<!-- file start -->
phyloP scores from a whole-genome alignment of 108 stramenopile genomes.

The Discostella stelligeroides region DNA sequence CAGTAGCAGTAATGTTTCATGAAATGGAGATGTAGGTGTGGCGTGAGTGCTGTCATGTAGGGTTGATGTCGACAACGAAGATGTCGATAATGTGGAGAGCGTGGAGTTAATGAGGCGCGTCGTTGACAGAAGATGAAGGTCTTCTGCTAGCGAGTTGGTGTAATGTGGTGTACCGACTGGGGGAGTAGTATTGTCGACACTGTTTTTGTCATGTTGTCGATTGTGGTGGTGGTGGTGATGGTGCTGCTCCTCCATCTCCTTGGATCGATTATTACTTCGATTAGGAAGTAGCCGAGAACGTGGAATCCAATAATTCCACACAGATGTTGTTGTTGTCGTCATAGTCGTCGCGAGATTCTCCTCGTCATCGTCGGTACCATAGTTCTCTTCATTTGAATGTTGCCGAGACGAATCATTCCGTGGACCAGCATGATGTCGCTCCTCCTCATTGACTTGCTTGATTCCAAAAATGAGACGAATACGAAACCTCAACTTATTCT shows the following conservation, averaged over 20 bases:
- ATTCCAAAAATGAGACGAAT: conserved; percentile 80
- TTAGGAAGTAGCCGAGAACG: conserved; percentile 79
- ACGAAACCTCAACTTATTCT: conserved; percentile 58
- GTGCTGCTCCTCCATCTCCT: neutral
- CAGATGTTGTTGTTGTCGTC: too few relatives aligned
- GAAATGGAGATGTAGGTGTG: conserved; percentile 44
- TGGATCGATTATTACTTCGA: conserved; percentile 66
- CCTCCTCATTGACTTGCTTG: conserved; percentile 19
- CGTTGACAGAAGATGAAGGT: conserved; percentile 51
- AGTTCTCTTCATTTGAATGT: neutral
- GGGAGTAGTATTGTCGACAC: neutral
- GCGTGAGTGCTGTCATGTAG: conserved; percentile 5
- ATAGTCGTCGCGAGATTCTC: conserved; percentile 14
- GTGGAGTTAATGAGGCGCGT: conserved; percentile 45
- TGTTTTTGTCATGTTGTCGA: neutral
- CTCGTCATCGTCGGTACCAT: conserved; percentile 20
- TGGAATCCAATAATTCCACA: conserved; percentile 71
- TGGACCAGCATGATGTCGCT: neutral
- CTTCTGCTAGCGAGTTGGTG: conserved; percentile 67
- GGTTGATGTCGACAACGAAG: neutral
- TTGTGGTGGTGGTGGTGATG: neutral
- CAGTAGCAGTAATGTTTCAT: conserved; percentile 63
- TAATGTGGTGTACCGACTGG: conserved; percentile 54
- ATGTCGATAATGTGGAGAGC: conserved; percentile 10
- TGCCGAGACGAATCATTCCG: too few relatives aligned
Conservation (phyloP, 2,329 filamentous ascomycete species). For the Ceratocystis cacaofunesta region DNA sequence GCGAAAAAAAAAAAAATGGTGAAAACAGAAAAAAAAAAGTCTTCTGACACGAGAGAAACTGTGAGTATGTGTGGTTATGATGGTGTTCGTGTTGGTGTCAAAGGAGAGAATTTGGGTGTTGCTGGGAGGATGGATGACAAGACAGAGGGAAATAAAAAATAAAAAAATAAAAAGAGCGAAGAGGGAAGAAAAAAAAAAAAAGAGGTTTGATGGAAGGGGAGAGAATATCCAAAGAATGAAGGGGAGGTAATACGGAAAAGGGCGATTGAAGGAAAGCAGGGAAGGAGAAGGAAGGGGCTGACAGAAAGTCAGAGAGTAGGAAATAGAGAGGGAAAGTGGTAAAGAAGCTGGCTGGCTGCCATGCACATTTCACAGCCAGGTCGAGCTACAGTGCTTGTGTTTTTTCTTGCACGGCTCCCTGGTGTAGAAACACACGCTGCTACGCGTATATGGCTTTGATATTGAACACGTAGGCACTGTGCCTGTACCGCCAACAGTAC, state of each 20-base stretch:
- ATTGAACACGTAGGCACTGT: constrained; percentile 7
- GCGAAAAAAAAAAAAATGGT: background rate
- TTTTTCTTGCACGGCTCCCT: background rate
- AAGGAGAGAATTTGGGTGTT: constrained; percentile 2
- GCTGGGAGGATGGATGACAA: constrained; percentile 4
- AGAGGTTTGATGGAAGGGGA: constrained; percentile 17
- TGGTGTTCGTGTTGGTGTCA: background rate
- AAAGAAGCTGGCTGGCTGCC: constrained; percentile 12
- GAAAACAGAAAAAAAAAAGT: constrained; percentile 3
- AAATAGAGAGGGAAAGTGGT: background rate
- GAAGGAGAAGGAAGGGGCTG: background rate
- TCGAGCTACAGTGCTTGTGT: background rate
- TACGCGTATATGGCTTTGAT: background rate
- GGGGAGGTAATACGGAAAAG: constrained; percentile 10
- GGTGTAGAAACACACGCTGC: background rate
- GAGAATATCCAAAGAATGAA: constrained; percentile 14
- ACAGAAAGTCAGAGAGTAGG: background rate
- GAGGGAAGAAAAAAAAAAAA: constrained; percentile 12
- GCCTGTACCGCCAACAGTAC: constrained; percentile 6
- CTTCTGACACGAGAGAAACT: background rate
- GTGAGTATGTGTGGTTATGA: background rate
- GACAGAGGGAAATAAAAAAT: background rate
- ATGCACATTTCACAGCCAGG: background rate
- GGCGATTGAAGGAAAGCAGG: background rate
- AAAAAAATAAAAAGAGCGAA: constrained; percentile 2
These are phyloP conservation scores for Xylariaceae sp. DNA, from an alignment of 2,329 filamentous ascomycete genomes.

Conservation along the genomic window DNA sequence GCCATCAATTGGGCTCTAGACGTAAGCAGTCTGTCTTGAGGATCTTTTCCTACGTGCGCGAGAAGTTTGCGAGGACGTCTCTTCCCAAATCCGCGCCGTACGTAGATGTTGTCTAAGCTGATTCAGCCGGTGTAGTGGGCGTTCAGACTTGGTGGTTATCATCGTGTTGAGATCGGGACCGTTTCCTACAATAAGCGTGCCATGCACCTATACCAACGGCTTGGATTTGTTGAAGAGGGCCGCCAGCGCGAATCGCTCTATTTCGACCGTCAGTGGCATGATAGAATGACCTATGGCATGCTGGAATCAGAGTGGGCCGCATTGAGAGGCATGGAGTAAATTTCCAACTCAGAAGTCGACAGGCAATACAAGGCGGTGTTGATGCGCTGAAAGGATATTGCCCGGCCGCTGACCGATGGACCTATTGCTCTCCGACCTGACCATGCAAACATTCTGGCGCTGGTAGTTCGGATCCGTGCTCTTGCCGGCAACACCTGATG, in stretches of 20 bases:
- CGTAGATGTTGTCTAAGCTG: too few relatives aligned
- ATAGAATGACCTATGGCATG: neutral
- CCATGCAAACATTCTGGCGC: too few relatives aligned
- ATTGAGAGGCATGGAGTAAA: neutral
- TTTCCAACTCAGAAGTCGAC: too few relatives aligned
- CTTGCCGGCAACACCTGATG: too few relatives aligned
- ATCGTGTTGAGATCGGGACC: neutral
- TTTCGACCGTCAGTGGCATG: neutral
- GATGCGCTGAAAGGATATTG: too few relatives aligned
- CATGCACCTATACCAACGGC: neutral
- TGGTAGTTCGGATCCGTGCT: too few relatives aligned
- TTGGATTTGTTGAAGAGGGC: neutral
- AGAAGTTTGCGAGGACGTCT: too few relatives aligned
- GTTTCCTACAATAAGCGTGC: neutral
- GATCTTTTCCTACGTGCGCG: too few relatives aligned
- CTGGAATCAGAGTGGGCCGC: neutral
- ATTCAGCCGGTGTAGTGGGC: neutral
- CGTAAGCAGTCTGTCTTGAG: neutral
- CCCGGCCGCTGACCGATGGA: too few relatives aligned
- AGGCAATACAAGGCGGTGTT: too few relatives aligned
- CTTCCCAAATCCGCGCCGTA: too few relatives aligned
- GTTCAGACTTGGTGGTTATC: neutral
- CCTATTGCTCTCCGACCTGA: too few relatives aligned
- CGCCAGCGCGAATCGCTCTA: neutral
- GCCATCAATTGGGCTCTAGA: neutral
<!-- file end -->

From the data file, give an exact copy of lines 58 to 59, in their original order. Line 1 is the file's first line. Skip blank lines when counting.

- CCATGCAAACATTCTGGCGC: too few relatives aligned
- ATTGAGAGGCATGGAGTAAA: neutral